Another rumour that abounds is that wearing restrictive boxers or briefs can increase your risk of testicular cancer, but it's just not true. According to the ICS, there's just no evidence to support this theory, and other old wives' tales about masturbation causing cancer of the male organs is also false.
8… and neither do underwired bras
Some have suggested that the underwire in a bra can obstruct lymph flow and cause a toxin build-up, but this is a myth according to the ICS, and there's no clinical basis for the claim. It doesn't matter what type of underwear you wear when it comes to cancer risk, so stick with whatever you feel comfortable in.
9 False tan and deodorant don't cause it either
Anti-perspirant has been getting a bad name recently, with rumours suggesting that the chemicals are absorbed through the skin and interfere with the lymphatic system. The ICS says there's no evidence to support this, and that chemicals in anti-perspirants are tested systematically to ensure their safety. The same goes for self-tan - they're made predominantly from sugar molecules that react with the surface of the skin and causes colouring of the surface of it. It might smell strong and have a very visible reaction, but it's not harmful when it comes to cancer risk.
10 But drinking alcohol can increase your risk of developing cancer
Most people know that heavy alcohol use can cause health problems, but you may not be aware that alcohol is a known cause of seven types of cancer, according to the ICS. It's true that you can reduce your chance of getting cancer if you avoid alcohol or only drink a little; even a small amount increases your risk. It's not just alcoholics or people with a severe drinking problem that are affected. It's as simple as the more you drink, the higher your risk. The ICS now know that drinking alcohol increases your risk of cancer of the mouth, larynx, throat, oesophagus, breast, liver and bowel. Alcohol may also increase the risk of pancreatic cancer.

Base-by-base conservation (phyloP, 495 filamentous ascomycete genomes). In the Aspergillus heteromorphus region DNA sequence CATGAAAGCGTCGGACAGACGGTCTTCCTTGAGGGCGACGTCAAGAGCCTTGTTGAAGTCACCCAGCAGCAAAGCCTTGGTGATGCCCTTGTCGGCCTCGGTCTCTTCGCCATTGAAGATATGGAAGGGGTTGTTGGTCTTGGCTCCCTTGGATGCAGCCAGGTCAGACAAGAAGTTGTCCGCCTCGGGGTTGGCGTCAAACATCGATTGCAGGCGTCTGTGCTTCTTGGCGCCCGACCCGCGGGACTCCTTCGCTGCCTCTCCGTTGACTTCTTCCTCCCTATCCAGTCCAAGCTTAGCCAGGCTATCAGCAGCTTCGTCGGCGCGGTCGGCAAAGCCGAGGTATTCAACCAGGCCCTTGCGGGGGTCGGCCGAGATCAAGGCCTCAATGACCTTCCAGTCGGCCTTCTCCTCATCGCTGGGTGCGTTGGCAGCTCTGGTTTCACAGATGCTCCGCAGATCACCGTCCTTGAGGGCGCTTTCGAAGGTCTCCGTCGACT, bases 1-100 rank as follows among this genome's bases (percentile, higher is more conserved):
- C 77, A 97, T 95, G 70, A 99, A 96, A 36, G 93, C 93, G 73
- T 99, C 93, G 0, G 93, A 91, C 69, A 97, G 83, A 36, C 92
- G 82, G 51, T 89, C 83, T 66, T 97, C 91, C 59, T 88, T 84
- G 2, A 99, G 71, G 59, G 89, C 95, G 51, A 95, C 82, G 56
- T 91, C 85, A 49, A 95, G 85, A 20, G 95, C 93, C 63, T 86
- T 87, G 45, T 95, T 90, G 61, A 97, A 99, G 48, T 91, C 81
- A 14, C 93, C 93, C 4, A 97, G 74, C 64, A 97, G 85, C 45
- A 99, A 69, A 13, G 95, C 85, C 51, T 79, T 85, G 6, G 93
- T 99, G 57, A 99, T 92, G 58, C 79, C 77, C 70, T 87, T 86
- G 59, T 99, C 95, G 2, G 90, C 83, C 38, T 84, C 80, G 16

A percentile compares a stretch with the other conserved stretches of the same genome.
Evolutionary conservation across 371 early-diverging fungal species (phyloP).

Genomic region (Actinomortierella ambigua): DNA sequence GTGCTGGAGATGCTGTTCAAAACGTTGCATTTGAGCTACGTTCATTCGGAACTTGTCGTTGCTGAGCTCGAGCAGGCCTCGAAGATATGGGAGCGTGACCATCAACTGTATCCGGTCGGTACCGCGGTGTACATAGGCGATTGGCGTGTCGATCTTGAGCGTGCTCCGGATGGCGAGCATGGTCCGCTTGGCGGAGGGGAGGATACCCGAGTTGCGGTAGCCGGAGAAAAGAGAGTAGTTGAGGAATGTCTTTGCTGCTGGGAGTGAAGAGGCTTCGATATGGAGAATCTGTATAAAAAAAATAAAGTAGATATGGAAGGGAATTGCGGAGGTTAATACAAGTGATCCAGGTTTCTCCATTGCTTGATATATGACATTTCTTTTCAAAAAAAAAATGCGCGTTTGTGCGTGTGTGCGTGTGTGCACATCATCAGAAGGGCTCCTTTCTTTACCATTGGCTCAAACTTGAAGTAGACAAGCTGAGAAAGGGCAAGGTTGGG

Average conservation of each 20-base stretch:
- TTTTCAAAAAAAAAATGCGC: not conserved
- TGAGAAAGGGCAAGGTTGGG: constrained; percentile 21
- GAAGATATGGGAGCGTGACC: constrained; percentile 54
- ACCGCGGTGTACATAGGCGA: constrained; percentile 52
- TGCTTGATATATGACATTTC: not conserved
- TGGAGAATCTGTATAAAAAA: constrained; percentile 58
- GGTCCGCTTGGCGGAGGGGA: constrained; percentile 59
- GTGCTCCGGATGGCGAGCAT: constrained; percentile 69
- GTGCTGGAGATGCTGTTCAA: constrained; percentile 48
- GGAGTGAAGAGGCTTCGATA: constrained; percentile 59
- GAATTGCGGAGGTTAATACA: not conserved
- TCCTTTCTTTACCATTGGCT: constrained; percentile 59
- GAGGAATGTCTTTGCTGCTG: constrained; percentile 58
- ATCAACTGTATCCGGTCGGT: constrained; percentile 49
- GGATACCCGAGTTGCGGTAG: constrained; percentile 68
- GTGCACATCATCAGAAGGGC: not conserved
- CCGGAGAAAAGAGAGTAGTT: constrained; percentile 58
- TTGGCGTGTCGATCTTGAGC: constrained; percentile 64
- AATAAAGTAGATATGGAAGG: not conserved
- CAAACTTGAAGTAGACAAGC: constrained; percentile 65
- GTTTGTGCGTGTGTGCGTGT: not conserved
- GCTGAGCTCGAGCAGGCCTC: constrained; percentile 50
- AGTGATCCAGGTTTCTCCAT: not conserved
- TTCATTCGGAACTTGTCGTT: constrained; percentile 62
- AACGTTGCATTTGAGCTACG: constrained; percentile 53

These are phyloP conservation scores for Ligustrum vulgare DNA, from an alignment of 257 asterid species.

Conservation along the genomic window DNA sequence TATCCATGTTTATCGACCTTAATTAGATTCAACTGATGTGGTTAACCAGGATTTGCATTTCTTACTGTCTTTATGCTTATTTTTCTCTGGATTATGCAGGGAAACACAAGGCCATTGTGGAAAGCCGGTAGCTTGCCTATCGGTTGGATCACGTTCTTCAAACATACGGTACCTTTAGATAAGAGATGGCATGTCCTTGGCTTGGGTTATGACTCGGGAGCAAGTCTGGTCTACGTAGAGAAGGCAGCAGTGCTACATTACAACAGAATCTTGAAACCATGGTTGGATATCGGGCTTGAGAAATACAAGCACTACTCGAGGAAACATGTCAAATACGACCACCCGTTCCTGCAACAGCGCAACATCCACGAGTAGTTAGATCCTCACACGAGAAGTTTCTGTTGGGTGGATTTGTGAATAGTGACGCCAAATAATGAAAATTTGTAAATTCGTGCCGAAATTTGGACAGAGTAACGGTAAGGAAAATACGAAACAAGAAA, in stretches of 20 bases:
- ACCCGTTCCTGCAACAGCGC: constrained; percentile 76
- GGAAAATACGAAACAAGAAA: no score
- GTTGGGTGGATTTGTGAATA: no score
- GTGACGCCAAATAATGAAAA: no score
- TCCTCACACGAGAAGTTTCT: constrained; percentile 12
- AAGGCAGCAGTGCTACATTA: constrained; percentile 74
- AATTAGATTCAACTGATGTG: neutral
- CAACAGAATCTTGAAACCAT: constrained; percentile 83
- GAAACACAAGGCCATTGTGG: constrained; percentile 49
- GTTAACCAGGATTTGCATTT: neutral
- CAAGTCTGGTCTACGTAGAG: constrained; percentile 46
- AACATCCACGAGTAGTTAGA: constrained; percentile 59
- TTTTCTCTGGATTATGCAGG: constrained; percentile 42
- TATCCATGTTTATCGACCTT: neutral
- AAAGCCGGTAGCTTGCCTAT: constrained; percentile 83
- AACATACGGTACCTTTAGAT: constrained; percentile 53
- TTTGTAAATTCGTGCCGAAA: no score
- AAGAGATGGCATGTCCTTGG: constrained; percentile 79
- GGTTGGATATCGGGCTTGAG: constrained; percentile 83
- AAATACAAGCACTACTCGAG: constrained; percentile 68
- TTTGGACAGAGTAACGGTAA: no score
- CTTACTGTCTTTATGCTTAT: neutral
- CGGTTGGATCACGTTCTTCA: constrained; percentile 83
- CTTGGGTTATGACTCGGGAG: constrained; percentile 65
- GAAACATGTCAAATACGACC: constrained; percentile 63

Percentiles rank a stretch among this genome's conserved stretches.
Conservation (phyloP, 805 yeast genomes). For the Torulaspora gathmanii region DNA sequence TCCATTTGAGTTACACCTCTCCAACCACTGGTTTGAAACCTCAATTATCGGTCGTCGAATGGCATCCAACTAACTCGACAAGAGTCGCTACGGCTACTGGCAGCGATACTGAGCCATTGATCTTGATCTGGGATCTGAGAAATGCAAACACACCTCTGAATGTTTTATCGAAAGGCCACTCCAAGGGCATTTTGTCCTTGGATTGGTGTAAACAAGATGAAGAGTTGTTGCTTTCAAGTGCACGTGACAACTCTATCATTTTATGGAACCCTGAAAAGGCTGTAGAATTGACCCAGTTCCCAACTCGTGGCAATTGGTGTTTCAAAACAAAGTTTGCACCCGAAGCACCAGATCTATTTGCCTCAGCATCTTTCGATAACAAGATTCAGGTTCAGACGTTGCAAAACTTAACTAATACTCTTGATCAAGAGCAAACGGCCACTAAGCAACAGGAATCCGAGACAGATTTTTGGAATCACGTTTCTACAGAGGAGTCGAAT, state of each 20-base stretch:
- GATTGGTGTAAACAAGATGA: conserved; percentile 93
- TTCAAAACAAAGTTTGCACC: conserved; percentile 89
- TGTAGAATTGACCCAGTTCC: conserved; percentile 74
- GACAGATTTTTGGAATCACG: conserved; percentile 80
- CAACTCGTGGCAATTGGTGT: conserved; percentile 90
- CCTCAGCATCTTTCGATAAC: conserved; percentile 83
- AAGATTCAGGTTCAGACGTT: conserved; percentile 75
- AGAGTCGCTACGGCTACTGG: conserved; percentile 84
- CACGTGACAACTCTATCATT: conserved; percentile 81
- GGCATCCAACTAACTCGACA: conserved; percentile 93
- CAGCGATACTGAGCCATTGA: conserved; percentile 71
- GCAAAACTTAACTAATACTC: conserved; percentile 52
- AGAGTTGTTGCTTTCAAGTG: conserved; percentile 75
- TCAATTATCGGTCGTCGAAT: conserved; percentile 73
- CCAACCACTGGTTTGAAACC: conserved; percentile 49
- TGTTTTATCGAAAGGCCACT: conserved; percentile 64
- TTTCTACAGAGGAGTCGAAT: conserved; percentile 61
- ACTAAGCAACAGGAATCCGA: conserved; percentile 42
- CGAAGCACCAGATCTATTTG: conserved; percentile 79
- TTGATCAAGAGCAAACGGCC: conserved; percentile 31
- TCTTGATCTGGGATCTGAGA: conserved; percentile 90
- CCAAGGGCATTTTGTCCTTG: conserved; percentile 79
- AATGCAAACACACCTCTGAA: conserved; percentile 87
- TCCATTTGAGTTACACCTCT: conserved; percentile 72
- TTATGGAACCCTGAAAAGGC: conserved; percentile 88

11 You must always protect your skin from the elements
Many of us only apply SPF when the sun is beating down, but it's not just in warm weather that you should look after your skin. Sun damage increases the risk of malignant melanoma, and up to 90pc of powerful UV rays can get through light clouds, so even on cloudy Irish days you need to use some form of protection. The ICS recommends covering up with an SPF cream and also with clothing from April to September. Buying a moisturiser and make-up containing sun protection factor is an easy way to make sure your face is well looked after, as it's often the most exposed area of the body.
12 Biopsies don't cause cancers to spread
Some people mistakenly feel that having a biopsy performed can inflame or irritate cancer, but that's simply not the case. The ICS says a biopsy has no impact on a person's cancer, and is an important tool in not only diagnosing cancer in the first place, but also in being able to tell what stage the cancer is at. Don't be afraid of having a biopsy; early detection of cancerous cells is so important.
13 It is possible to quit smoking for ever
Smoking is linked to one in three cancers in Ireland, and the best thing you can do in order to reduce your risk is to quit right away. The ICS says smoking can take 10-15 years off your life. It's not always easy to give up, but there are resources available at cancer.ie and you can call the quitline on 1850 201 203.
14 Everyone must be vigilant about their health
A lot of people think that once they get to a certain stage in their life, cancer isn't really an issue. This is not true. You might hear more stories about children or young people with cancer, but it is more common in older people. You can get cancer at any stage in life but most cancer happens in those over 50 and beyond, so it's important to stay pro-active about your health as you get older.
15 We ARE making progress in the fight against cancer
Because we still lose many people to the deadly disease each and every year, it's easy to believe that we're still clueless about it, but that's not the case. The ICS says that research has improved knowledge about cancer biology, early detection, diagnosis and treatment, and has deepened understanding of the kinds of supportive care which enhance quality of life and advance survivorship. Thanks to these advances, more people are now living with cancer in Ireland, with survival rates improving all the time.
Health & Living